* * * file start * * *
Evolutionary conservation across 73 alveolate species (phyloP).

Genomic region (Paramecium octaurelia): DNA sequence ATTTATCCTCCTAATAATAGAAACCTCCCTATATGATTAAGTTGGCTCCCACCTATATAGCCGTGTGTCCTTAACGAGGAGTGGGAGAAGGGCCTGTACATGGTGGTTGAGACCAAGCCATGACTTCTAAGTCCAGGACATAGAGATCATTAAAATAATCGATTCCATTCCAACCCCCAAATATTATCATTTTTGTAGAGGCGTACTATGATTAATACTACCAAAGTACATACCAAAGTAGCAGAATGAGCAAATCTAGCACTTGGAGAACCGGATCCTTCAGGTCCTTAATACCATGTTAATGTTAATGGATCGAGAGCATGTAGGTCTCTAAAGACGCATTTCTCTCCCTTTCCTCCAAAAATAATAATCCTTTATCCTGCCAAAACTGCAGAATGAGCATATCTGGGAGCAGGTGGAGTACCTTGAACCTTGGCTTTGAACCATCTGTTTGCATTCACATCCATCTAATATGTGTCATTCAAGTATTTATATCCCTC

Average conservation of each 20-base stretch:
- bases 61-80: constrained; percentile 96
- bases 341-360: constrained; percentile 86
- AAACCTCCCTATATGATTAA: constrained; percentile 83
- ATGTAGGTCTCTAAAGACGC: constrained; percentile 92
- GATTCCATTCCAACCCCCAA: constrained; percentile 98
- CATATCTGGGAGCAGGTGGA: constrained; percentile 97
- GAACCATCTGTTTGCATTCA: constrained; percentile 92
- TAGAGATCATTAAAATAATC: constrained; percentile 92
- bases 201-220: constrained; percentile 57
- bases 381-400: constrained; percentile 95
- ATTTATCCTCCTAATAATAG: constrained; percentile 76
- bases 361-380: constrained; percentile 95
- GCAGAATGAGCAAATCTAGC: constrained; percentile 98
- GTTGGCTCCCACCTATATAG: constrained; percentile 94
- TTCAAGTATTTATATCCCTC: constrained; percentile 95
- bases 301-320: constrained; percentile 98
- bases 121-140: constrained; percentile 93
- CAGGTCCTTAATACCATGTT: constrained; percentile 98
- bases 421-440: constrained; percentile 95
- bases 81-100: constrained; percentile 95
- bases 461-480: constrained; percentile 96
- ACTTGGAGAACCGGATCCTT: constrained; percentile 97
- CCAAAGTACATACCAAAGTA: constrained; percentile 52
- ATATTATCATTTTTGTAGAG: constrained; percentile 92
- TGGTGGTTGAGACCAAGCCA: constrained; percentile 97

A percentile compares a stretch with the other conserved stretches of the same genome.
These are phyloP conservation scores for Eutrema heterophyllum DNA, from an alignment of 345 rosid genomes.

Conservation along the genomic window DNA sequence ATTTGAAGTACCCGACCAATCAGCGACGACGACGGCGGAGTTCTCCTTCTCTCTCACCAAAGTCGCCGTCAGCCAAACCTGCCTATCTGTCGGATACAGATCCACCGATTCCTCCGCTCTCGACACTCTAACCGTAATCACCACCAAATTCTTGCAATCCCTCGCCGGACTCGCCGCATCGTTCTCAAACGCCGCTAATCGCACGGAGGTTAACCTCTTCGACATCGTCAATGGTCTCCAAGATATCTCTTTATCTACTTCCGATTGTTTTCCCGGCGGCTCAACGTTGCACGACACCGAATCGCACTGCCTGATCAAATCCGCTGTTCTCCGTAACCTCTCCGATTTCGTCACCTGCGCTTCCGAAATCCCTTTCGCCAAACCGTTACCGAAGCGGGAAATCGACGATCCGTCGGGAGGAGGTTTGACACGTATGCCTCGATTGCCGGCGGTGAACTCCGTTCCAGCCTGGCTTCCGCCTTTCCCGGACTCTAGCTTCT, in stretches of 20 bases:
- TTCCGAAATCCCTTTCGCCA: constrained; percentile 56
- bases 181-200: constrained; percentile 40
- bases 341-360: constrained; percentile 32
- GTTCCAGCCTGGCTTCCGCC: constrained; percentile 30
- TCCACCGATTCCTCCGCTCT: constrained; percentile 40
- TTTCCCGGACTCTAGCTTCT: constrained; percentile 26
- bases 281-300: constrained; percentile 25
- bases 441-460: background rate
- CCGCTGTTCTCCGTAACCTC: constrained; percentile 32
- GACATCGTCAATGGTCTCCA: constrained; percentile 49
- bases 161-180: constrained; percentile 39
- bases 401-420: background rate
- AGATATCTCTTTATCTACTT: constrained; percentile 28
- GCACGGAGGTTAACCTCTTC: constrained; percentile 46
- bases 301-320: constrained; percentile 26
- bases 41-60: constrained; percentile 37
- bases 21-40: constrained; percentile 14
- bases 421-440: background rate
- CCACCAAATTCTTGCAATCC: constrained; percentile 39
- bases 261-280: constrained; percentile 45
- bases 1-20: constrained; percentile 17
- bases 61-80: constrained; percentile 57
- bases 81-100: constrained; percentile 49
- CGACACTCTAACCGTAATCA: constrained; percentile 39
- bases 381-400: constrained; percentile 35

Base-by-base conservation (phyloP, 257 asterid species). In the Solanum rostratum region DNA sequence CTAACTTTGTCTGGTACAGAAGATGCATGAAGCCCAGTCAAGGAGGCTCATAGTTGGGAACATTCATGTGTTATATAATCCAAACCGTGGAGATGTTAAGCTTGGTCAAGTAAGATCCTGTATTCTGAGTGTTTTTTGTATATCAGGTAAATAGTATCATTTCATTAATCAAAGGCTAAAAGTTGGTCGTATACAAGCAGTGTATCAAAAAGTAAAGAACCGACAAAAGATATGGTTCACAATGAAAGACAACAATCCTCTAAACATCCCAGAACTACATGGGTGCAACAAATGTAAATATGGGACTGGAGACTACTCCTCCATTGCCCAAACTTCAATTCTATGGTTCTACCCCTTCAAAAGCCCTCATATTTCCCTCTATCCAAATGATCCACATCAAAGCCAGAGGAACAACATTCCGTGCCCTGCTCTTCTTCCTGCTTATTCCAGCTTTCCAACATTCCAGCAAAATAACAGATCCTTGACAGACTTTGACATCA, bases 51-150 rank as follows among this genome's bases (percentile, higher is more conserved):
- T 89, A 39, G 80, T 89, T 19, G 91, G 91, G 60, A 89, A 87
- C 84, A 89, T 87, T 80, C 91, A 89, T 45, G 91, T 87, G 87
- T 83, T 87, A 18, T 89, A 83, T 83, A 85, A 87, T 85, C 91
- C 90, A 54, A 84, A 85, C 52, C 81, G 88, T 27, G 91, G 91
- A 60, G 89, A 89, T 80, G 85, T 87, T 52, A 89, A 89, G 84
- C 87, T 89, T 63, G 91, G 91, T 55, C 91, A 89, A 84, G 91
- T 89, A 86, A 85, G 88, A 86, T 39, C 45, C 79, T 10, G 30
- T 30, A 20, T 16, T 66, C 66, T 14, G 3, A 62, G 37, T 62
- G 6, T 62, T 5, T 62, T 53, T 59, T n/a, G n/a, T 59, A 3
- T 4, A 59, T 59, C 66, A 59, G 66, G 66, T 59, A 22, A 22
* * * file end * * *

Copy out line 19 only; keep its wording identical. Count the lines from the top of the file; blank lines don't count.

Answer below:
- bases 301-320: constrained; percentile 98